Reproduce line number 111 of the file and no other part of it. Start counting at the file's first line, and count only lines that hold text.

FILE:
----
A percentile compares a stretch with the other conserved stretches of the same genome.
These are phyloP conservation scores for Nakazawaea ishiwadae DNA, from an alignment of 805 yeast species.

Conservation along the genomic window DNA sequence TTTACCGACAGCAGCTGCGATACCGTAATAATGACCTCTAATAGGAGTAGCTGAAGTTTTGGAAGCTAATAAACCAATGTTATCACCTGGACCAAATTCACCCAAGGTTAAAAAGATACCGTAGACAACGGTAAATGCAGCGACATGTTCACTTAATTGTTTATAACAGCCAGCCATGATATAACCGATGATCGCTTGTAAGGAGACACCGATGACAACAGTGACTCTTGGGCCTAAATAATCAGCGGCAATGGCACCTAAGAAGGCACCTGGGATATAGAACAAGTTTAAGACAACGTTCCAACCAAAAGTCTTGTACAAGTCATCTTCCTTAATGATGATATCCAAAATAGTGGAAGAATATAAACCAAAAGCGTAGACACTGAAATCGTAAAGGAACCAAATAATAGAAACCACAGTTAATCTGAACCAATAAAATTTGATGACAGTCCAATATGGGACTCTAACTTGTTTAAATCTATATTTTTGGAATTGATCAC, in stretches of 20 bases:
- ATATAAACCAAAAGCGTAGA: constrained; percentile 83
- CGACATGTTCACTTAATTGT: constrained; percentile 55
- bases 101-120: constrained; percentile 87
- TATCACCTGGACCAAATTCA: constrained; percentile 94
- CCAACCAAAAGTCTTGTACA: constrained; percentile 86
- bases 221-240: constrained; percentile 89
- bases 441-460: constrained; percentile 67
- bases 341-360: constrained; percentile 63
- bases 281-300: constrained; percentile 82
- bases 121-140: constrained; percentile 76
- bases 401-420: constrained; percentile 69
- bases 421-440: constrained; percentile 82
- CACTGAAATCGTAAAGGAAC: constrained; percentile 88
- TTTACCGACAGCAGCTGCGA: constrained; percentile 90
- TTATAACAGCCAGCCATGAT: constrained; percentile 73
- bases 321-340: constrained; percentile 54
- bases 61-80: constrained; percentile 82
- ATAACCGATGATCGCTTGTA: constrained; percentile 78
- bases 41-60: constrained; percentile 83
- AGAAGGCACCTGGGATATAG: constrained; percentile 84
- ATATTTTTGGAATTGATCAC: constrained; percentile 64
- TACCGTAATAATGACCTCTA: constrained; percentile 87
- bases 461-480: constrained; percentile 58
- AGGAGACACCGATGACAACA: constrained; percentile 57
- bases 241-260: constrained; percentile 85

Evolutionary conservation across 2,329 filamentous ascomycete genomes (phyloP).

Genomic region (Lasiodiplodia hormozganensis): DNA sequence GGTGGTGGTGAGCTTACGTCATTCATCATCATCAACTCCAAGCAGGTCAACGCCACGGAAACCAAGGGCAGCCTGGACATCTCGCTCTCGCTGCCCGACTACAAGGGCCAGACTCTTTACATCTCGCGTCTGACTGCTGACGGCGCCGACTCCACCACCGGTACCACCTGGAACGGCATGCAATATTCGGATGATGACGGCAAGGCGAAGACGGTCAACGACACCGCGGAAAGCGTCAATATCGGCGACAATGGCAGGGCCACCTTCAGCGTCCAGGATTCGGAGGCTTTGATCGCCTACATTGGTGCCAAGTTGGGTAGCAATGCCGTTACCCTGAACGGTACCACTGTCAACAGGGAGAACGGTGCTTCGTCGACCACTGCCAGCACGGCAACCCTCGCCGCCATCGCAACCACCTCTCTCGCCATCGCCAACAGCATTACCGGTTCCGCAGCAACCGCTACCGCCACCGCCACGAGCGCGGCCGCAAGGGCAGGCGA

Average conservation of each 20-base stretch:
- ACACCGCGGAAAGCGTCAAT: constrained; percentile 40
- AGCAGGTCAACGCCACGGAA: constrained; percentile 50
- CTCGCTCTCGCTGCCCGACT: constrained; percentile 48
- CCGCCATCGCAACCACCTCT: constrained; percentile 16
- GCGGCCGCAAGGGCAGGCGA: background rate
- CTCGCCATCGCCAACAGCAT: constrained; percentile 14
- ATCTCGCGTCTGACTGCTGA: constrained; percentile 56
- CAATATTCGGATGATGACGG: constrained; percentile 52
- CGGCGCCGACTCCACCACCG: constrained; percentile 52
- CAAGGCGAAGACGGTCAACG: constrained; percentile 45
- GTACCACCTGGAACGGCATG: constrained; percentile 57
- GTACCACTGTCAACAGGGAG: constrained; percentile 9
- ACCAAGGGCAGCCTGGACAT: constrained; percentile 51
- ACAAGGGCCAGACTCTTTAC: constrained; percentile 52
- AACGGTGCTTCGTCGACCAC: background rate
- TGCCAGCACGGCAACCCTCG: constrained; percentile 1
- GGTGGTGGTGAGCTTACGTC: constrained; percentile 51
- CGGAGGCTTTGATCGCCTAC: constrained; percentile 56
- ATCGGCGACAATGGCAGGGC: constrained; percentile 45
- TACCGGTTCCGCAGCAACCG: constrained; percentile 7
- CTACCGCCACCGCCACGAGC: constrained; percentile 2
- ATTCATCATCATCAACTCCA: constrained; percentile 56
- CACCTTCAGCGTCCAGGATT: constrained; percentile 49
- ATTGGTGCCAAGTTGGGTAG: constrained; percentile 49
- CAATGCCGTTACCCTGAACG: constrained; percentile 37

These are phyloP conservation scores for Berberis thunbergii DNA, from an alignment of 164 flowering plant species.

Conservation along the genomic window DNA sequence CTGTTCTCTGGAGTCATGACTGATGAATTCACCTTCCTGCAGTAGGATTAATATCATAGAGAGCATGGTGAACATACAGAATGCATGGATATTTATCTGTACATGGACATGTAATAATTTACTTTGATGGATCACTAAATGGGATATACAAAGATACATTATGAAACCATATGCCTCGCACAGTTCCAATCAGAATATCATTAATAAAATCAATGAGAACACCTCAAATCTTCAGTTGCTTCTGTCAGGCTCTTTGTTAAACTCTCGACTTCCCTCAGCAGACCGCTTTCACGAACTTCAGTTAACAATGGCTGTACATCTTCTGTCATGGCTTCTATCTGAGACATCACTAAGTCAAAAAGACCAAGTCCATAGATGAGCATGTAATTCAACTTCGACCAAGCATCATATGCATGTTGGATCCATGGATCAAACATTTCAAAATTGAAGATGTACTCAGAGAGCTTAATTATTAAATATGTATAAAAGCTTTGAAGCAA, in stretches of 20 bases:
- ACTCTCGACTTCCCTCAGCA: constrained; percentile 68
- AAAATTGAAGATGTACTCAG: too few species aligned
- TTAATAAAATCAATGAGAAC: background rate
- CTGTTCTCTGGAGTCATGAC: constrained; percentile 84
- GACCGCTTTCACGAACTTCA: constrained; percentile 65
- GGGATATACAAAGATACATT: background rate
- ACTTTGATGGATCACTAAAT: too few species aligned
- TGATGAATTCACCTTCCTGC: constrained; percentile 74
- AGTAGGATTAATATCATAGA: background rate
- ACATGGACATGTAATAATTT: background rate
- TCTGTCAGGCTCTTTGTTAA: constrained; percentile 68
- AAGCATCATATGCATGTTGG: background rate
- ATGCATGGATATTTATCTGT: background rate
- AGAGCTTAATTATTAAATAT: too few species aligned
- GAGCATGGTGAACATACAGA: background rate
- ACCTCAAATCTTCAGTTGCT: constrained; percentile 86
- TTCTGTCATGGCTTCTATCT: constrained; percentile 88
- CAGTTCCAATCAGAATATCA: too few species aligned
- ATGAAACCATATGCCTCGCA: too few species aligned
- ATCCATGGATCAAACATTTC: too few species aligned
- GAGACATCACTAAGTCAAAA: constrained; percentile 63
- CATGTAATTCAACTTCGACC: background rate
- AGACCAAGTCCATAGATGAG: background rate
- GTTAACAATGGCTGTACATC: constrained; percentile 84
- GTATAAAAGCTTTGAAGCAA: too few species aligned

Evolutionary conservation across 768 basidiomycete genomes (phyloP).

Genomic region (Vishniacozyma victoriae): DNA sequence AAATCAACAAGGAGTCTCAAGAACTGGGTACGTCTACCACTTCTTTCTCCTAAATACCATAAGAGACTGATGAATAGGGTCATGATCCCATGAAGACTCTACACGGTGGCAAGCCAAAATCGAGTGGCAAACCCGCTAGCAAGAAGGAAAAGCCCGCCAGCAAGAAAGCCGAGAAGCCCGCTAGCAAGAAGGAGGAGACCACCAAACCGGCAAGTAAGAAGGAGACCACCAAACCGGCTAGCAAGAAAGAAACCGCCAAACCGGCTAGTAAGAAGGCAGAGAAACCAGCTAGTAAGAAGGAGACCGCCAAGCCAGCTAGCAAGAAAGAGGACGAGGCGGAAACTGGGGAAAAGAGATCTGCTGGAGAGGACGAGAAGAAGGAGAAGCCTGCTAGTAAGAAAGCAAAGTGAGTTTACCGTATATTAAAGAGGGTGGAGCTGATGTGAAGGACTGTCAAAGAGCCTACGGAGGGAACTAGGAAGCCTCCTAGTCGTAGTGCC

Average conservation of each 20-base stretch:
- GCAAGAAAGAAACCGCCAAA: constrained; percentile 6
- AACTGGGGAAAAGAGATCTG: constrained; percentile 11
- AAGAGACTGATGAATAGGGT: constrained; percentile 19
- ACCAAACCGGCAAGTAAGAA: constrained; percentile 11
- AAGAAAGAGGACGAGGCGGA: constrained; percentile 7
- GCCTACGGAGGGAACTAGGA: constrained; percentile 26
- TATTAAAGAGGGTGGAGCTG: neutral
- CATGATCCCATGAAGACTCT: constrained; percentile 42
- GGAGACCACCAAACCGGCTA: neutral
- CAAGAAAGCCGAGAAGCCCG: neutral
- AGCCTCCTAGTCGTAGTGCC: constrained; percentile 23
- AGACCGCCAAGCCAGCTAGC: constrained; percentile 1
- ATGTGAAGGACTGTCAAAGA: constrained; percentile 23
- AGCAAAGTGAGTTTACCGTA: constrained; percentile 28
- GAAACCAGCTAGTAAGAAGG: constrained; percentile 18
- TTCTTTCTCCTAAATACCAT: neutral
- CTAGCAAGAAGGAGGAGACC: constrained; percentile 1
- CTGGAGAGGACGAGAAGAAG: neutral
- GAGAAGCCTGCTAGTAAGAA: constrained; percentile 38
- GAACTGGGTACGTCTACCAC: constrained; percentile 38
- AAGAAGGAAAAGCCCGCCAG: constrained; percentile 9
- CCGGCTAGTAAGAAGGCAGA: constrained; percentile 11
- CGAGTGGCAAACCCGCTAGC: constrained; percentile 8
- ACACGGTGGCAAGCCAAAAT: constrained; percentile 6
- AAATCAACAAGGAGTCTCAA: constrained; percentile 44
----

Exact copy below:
- AAATCAACAAGGAGTCTCAA: constrained; percentile 44